24. Trent, great points here, completely agree with you. Four and a half years ago, I started working overseas as an engineering manager on an expatriate package with housing, relocation, car, utilities, everything provided. I was very lucky to get it, and it has a lot of challenges, but it’s paid off well….I SAVE $100,000 USD a year.

    I have seen many many expats go off the rails with the windfall – weekend trips at $400 per night hotels, hiring “Staff” (nanny, cook, cleaner, driver, gardener – sometimes all of them), dinner our every night, gifts, whatever. They’re not losing money in the end but certainly after a 3 year assignment they’re heading home with tens of thousands less than they could have.

    So the point is, when you do get a windfall or an opportunity, make the most of it. Don’t get me wrong, my family goes out for dinner, takes trips (Australia and Europe last year), we just keep things in perspective.

    Cheers

  25. I fell for lifestyle inflation after the first job and it’s one of the things I’m trying to warn my kids about. I had a great new salary and everyone said I could easily make the payments and those friendly sales folks with the kind smiles and easy laughs wouldn’t lie to me, would they? Two new cars for me and the wife, new house instead of an apartment, and the real indicator of lifestyle inflation, the slow but constant build-up of debt being proof you’re spending more than you make and living paycheck to paycheck. Like many bad habits, it’s often better not to get started with it.

    On the flip side, there’s nothing wrong with upgrading your lifestyle a bit as long as you can afford it and you are meeting your financial goals. I mean come on, you probably just got a bump up with that first job of two or more times the amount of money you’re used to living on. I would hope that even if you’re being conservative your lifestyle should improve. Being conscious of lifestyle inflation should allow you to be better focused on getting value for your money, spending less than you earn, and building your future while living your life. It shouldn’t mean feeling like your cutting a vein if you buy some new clothes, a newer vehicle, etc. provided you plan for it and can afford it and are meeting your other financial goals.

  26. i want to thank you for this i think this is part of what got me ito trouble yrs ago while in college and long after. took yrs to get it straightened out. i have now moved to a less expensive place, and though i just had to buy a car and have payments i just had 40 left from my pay checks and that made me happy because if i lived where i was i would still be 30 dollars in the hole. i have decided to use any and all extra money for the next few monthes to pay off the car early.

  27. I grew up on a subsistance farm, without electricity, no indoor plumbing, no telephone, vehicles were junkyard rescued. I welcomed lifestyle inflation, I’m sure there are many who would enjoy a middle class lifestyle once they have the resources.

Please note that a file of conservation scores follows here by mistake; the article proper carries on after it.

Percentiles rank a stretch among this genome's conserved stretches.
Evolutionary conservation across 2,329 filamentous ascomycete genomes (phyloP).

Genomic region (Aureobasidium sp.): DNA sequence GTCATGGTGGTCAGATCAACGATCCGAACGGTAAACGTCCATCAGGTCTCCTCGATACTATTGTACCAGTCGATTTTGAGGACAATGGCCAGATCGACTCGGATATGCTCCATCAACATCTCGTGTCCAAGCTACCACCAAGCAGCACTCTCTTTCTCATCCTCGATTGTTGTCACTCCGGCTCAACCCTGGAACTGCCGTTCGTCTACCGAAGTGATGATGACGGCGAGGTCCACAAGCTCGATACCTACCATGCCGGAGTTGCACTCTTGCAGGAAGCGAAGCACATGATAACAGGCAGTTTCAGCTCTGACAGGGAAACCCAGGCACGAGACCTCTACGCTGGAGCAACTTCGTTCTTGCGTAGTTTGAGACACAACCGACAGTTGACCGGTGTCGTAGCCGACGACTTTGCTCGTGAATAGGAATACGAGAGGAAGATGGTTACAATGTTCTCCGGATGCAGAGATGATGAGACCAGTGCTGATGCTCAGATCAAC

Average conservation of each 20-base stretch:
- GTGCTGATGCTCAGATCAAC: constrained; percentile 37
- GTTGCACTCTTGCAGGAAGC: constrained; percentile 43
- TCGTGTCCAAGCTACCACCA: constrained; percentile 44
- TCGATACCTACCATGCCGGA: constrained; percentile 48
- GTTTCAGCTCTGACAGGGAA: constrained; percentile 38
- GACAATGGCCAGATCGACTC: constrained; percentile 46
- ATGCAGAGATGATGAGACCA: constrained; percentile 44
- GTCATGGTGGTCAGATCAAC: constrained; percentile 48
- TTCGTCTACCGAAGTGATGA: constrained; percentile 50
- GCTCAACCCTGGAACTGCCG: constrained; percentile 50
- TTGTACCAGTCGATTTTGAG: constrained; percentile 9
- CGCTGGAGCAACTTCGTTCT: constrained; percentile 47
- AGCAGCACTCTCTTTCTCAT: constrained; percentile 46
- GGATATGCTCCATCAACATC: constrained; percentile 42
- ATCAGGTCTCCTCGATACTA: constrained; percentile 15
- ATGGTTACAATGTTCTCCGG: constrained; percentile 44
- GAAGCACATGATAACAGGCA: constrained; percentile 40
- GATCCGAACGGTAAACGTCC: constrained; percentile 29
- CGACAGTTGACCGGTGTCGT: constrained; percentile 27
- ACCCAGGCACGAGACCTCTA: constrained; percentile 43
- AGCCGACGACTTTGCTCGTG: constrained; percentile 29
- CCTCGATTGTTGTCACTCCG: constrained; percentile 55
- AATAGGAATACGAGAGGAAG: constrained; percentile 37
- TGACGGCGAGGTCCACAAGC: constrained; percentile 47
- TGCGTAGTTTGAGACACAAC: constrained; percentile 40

28. Lol about the tvs! My husband and I were still using the tv that I’d gotten (second hand) from a friend in 1997! Then, when my aunts purchased a new tv, they gave us their old tube one. So we now have a larger screen tv in the living room with a consistent picture, and I have a tv in the basement in front of the treadmill to use when I work out. Both are tube tvs – we’re trying to see how long we can go without getting a new one.

    And @lurker carl – very well put. I understand the concept of lifestyle inflation, but sometimes, people are just relieved to be able to upgrade to a more comfortable lifestyle. For me, it was a boon to be able to buy new clothes. I’ve recently taken a new professional job, and as I’ve been a SAHM for the last year and a half and lost about 30 pounds, I don’t have any acceptable clothing. I *could* hunt through Goodwill, but I have the option of purchasing a few new, quality pieces of clothing at a reasonable price, and I can afford to do so without compromising my financial goals. This wasn’t always the case for me, and I’m pleased to be able to have this choice.

  29. I’m patiently waiting for my tube TV to die a quiet death so that I can buy a new one. I’m a firm believer in wearing things out: dryers, stoves, refrigerators, etc. Every time I think about just going out and buying one (because I can definitely afford it), I talk myself out of it. I’m with the TV until it dies and I know it will last a long, long time because I want it to die. :)

  30. Thank-you for this article!! I wish I had read and heeded it when I graduated from college. I graduated with 50K worth of student loans and by the time I wised up to finances I was 78K in debt. I had drastically increased my spending on my lifestyle. It took me three years to pay off every dime of the 78K, But I learned my lessons and I have maintained a frugal lifestyle.
    I have had a very hard time finding like minded frugal lifestyle people.
    PS. I gave away my television as I found that the more I watched it the more money I spent.

  31. #22 Kenia has the right idea. A little lifestyle inflation is okay, as long as you keep the percentage you’re spending way below the level you make. I would have had fewer problems with the article if the examples had been more sensical (I wouldn’t call eating healthier and buying a reasonable professional wardrobe crazy lifestyle inflations.)